Philip J. Davies almost never spoke about the war.
The outbreak of conflict in 1914 was welcomed in Australia, and the soldiers departed confidently, not knowing how many would never return. Those who did return wanted nothing more than to close that horrific chapter of their lives, and Philip was no exception.
But, when Philip was cleaning out a room and his teenage son Richard asked about a New Testament he had found amid the clutter, wrapped with a red string, the story poured out. Although he heard it only once, Richard would never forget it.
Philip recounted how he – ‘Lance Corporal Davies’ – was elected to lead five soldiers from the 39th Battalion in digging and laying telephone cables at Messines Ridge in Belgium, near the German border.
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Late that night, on the eve of his 21st birthday, two large shells exploded nearby, killing one soldier and injuring three, including Philip, who was struck by shrapnel on the back of his legs and arms. When help arrived, Philip was transported to London for surgery on his leg wounds.
The next morning, he found in his top-left pocket the ‘Soldier’s Bible’ New Testament given to him by the Bible Society of Australia, still intact, with a piece of shrapnel embedded in it. The surgeons near the bed told Philip that without the book’s stiff back cover, the shrapnel would have pierced his heart. Instead, it was buried in the pages of the New Testament, stopping at Ephesians 6:16: “Above all, taking the shield of faith, wherewith ye shall be able to quench all the fiery darts of the wicked.” (KJV)
After months of recovery and treatment, Lance Corporal Davies returned to Australia. He married his sweetheart, Victoria Turpie, who gave birth to their first son, Richard, in 1922 and his brother Raymond the following year.
“If not for this little book, I wouldn’t be here.”
Before he died in 1972, Philip told Richard to treasure the Bible, to hold on to it until his own death, and then to return it with gratitude to the Bible Society. On 14 September 2023, Philip’s wish was granted as Max White, co-executor of Richard’s will, presented the New Testament back to the Bible Society of Australia on his late friend’s behalf. Richard Davies lived to the age of 100 years and 19 days.
“Philip was very much aware of the fact that the Bible had saved his life and enabled him to come back home, marry his sweetheart and have two sons,” Max told Eternity.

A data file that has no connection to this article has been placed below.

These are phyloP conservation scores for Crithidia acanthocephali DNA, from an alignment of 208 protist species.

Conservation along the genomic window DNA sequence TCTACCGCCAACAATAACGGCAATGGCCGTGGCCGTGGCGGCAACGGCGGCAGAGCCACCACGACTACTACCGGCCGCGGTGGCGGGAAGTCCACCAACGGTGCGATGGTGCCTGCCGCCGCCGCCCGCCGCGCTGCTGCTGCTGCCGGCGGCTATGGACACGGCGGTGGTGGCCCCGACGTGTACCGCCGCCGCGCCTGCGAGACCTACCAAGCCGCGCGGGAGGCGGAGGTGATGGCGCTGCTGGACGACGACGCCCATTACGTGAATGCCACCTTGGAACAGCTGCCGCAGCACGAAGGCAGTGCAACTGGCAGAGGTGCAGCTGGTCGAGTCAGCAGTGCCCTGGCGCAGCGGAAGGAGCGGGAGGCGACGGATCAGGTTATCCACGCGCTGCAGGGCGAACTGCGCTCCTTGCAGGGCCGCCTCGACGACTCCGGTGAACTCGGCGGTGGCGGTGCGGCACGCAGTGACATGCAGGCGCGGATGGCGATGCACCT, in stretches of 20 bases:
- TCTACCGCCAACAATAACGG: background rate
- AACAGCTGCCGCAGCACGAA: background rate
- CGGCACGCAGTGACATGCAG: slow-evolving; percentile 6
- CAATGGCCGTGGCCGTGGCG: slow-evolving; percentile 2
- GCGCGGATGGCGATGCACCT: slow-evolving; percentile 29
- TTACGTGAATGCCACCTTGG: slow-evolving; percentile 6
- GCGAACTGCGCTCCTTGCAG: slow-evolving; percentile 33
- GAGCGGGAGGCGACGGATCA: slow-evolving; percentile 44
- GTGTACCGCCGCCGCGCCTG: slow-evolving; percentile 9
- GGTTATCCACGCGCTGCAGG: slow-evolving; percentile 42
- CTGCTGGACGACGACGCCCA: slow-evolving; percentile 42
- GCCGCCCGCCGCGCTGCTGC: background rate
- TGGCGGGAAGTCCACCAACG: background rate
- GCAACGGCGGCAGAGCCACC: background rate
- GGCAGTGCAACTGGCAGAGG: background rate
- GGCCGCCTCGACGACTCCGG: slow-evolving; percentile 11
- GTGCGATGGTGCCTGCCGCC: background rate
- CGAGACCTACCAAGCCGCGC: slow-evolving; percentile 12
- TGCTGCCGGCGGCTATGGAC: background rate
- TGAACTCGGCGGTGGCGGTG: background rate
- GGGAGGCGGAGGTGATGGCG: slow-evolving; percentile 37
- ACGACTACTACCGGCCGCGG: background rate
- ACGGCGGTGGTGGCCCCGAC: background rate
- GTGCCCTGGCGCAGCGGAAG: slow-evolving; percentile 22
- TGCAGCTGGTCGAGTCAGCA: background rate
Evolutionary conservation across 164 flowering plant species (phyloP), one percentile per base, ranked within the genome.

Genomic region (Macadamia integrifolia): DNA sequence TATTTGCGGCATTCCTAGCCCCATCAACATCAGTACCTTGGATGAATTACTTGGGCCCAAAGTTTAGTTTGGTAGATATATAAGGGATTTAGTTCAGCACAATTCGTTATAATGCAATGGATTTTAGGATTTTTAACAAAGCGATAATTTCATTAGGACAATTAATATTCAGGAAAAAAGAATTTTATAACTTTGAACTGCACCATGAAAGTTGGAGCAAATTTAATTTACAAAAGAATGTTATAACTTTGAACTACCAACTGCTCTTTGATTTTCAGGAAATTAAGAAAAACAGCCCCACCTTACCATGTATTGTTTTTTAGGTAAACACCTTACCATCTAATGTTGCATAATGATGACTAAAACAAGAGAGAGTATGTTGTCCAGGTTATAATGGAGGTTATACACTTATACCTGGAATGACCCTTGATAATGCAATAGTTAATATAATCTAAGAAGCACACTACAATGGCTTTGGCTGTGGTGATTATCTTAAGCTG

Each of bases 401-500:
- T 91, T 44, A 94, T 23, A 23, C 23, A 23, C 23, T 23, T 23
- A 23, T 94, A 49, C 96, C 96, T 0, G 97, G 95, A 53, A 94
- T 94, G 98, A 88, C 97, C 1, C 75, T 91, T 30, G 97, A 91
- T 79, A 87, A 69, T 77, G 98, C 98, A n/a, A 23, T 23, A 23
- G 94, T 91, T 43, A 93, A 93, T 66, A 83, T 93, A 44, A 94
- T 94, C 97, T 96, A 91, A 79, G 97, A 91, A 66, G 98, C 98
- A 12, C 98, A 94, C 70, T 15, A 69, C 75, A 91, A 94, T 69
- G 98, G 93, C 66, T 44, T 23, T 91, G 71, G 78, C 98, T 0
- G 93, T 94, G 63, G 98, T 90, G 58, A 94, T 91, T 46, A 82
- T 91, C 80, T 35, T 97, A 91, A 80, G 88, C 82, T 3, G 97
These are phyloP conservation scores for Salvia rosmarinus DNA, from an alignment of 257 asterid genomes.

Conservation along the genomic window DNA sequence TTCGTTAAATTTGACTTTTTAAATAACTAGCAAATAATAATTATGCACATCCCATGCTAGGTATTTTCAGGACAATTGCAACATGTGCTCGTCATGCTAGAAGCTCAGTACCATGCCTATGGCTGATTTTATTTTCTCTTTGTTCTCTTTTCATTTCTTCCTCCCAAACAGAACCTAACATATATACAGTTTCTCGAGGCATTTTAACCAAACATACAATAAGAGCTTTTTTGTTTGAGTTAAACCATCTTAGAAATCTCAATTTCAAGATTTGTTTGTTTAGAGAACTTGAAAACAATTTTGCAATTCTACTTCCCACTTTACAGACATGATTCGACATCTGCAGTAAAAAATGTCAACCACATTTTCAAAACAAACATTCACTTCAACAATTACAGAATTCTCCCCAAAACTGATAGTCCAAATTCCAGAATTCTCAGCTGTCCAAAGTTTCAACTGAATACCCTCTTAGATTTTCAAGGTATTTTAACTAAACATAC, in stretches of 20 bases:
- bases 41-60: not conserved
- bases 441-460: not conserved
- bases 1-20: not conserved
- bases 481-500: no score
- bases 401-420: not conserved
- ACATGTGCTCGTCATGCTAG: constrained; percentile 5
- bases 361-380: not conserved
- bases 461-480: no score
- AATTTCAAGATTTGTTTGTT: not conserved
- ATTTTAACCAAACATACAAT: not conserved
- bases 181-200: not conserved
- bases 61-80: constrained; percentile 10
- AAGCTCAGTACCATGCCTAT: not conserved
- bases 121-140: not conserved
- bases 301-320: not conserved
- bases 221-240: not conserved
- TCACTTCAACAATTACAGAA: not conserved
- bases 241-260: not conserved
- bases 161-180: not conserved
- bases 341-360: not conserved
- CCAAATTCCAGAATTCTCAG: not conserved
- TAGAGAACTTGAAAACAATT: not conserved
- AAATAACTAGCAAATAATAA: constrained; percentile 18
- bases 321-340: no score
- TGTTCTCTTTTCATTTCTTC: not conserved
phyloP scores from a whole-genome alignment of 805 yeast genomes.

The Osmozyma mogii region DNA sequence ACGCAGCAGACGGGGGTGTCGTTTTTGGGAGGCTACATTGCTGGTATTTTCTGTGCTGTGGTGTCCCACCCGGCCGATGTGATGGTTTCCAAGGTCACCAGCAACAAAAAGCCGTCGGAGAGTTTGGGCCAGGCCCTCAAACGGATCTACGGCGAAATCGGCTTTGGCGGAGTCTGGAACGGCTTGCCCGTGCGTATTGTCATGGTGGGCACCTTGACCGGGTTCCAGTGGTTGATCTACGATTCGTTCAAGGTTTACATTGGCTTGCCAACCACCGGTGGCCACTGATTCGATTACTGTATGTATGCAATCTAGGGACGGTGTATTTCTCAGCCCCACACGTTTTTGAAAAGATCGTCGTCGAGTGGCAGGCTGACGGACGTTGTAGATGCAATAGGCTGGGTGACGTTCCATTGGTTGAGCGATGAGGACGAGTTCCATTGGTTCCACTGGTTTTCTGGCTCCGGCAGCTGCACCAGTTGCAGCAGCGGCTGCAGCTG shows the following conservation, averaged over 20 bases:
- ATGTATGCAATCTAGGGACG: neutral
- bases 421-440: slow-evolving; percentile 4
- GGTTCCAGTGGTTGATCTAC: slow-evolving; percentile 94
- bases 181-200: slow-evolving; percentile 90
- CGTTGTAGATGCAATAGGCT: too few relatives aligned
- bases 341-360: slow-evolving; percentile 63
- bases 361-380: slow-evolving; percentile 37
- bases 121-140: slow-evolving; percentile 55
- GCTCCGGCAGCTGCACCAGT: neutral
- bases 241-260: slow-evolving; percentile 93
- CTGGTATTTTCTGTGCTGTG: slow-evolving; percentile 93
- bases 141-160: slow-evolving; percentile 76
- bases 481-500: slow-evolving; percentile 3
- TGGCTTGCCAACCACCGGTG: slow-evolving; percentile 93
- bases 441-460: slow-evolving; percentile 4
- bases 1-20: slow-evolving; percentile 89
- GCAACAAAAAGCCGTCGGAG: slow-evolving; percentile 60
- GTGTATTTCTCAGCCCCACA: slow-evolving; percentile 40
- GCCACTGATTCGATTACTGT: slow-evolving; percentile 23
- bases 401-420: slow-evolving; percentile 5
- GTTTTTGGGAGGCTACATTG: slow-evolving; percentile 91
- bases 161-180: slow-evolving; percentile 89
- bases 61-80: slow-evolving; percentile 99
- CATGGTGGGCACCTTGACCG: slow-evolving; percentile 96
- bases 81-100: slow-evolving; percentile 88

“Returning it was so important to Richard that it was the first bequest in his will,” Max continued, adding that Philip’s granddaughter Marion* told him at the presentation, ‘If not for this little book, I wouldn’t be here.’ Generations later, the family remains gratefully aware that the New Testament that saved Philip’s life also enabled theirs.
Men of faith
Max never met Philip, although they lived on the same street in the latter years of Philip’s life. At the end of the street was the local Church of Christ, which Max and Richard attended together for decades.
Richard was a regular, serving in different seasons as a church secretary, a deacon and a prayer convener. Max describes him as “an avid reader of the Bible” with “a very strong faith”. Richard loved the 23rd Psalm, and his favourite hymn was What a Friend We Have in Jesus.
In his 90s, Richard embarked enthusiastically on a three-state tour with Bible Society, chaperoned by Max, to tell his story and display the Bible to illustrate the theme ‘Their Sacrifice’, commemorating the centenary of the Gallipoli campaign.
Max sees the recent presentation as a way to grant Philip and Richard’s wish and to honour God by continuing to share this story of deliverance and fruitfulness. He describes the impact of the story on many unbelievers who knew Richard.
Occupying a pastoral care role at the church, Max cared for Richard and his family in his latter years. It was he who helped Richard first write and edit the story. He explains that, as a man of faith, he sees his role as co-executor of Richard’s will “not just as a job, but as a ministry to the family and a mission to other people.”
Max says that, for Christians and unbelievers alike, the story is “like a ripple that comes when you throw a stone into a pond, that just goes out and out, and you never know where it’s going to splash upon the shore.”
For more on Philip J. Davies and many remarkable stories of faith in conflict, including another bullet-bearing Bible, check out Their Sacrifice: The Brave and Their Bibles, presented by Bible Society Australia.
*Marion is the daughter of Raymond Davies, not Richard.